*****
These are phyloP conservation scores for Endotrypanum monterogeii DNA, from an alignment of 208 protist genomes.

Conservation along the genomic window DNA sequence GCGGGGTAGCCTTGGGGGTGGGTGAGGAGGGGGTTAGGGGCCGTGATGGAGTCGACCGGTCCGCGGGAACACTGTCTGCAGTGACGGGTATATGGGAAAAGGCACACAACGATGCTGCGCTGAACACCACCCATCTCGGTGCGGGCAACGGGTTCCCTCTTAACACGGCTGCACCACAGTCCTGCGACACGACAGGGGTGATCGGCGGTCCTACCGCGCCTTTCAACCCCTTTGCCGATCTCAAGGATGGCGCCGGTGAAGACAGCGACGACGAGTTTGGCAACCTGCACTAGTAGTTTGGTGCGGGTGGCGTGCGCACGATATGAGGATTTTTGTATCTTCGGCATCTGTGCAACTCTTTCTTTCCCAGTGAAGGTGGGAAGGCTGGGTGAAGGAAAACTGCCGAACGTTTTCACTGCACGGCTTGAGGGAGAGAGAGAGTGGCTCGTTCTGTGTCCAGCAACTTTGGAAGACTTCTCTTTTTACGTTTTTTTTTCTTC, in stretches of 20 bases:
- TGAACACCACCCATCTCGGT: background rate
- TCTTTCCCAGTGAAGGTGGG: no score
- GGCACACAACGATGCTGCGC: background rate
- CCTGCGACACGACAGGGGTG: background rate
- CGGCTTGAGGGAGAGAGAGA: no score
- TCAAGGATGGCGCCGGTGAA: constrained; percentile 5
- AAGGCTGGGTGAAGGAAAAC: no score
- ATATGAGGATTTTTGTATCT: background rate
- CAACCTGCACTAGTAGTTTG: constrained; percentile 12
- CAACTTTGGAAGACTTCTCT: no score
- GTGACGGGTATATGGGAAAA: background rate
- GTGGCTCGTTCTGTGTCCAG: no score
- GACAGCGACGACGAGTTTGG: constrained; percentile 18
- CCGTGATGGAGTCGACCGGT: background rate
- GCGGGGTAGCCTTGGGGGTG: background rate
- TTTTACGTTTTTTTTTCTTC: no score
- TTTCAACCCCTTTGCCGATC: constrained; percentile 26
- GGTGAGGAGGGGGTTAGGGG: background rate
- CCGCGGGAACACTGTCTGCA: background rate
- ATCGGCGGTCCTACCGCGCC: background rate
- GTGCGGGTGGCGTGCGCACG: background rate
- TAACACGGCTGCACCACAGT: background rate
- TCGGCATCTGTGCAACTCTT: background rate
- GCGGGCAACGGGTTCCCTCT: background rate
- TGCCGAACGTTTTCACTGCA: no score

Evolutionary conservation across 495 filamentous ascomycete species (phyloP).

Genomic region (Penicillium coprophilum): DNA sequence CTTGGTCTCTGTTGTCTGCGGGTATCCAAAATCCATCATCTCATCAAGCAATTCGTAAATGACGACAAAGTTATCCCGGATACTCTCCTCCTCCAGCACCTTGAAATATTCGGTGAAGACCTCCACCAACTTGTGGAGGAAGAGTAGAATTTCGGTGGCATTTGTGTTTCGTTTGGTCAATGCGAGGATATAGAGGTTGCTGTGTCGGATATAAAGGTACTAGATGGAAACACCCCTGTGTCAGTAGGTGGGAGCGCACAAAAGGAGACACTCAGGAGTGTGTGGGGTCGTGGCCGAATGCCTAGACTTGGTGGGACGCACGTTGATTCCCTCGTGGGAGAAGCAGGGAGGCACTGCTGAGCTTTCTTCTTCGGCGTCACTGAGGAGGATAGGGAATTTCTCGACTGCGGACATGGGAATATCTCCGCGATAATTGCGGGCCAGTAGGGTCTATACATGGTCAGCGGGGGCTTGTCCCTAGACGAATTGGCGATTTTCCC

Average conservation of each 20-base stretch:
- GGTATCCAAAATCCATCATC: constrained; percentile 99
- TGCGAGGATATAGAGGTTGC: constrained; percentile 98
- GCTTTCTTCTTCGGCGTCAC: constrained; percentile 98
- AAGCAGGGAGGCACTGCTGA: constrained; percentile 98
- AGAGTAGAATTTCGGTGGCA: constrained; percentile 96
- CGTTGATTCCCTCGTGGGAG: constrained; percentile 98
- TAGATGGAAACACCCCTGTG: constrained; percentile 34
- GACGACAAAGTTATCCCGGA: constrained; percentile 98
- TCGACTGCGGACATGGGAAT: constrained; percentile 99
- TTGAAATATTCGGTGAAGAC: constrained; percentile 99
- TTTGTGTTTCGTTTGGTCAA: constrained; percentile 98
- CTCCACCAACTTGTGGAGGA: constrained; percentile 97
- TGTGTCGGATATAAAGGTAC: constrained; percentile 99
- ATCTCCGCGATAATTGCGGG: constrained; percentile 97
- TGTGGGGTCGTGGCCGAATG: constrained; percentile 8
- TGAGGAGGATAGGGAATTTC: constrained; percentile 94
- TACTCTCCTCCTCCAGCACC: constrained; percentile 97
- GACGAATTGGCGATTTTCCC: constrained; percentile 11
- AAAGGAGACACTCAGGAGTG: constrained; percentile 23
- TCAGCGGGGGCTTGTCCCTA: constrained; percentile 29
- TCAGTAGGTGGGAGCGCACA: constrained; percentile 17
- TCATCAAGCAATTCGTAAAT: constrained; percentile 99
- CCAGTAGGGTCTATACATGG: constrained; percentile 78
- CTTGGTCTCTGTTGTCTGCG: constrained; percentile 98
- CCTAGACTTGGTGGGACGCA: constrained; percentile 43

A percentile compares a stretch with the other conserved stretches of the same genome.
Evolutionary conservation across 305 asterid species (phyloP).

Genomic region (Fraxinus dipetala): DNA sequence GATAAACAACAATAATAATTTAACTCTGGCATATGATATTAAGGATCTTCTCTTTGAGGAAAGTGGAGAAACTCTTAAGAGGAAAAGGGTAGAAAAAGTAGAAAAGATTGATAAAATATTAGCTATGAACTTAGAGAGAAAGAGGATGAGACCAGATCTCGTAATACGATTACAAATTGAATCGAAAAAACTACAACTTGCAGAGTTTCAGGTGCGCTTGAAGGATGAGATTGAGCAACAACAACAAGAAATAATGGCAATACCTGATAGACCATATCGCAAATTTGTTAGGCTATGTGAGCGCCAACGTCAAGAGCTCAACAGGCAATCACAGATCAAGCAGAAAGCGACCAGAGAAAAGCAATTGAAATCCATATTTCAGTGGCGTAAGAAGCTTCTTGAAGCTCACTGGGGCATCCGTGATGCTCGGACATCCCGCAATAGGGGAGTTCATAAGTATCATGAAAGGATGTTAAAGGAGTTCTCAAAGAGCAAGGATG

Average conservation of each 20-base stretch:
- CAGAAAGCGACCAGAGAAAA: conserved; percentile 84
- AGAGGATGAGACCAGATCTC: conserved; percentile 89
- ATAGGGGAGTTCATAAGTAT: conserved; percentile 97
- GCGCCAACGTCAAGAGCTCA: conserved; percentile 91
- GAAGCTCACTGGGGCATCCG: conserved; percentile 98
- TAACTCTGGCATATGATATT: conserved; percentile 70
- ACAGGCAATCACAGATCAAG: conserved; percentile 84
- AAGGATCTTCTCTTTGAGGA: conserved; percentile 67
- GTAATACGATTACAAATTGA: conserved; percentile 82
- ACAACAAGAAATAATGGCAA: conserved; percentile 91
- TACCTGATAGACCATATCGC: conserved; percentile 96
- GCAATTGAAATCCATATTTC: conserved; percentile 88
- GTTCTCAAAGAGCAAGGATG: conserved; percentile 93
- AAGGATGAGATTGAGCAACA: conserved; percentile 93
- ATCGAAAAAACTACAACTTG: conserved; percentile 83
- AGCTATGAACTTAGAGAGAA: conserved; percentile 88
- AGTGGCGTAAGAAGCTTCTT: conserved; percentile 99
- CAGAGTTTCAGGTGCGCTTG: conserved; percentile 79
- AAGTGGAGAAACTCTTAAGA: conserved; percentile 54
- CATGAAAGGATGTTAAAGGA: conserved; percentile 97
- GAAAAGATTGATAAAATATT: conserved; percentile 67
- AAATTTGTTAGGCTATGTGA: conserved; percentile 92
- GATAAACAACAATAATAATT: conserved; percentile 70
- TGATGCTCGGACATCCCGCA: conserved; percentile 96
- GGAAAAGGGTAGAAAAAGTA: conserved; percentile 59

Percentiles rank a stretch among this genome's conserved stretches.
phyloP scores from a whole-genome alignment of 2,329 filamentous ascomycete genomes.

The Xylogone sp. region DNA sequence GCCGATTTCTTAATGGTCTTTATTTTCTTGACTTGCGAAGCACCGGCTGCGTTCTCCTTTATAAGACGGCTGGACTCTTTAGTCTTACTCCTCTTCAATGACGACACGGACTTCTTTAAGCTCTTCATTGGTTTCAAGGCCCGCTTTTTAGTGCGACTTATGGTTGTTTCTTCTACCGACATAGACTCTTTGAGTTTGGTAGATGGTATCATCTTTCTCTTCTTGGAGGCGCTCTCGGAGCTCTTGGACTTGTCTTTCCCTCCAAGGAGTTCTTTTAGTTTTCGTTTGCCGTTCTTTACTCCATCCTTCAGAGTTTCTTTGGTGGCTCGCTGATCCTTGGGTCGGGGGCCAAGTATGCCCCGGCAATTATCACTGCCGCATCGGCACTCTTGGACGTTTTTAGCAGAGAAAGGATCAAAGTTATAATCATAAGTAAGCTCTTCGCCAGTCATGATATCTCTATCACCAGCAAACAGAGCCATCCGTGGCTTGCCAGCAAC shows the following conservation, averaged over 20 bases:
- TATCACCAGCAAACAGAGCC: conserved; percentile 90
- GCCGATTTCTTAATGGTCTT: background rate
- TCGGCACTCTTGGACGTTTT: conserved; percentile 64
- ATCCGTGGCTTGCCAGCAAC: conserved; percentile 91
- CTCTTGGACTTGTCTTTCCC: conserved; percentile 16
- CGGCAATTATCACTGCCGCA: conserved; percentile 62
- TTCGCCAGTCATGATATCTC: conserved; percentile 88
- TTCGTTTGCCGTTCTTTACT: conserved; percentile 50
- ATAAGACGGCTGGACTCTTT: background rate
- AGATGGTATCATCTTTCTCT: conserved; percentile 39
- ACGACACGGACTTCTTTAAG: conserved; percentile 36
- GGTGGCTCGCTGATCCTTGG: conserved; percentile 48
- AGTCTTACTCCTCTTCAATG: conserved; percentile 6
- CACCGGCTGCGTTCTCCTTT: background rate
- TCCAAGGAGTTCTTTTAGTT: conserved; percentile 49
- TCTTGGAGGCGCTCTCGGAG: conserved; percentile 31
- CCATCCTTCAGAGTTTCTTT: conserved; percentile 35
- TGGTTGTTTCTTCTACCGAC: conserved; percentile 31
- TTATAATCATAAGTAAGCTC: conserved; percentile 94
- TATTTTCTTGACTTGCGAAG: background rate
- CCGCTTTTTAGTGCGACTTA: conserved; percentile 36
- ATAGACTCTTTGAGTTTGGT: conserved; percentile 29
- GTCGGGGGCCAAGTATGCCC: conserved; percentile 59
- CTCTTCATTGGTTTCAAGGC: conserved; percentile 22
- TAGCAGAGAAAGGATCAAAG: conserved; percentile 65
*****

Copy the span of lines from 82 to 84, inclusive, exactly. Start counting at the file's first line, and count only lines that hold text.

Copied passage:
- GATAAACAACAATAATAATT: conserved; percentile 70
- TGATGCTCGGACATCCCGCA: conserved; percentile 96
- GGAAAAGGGTAGAAAAAGTA: conserved; percentile 59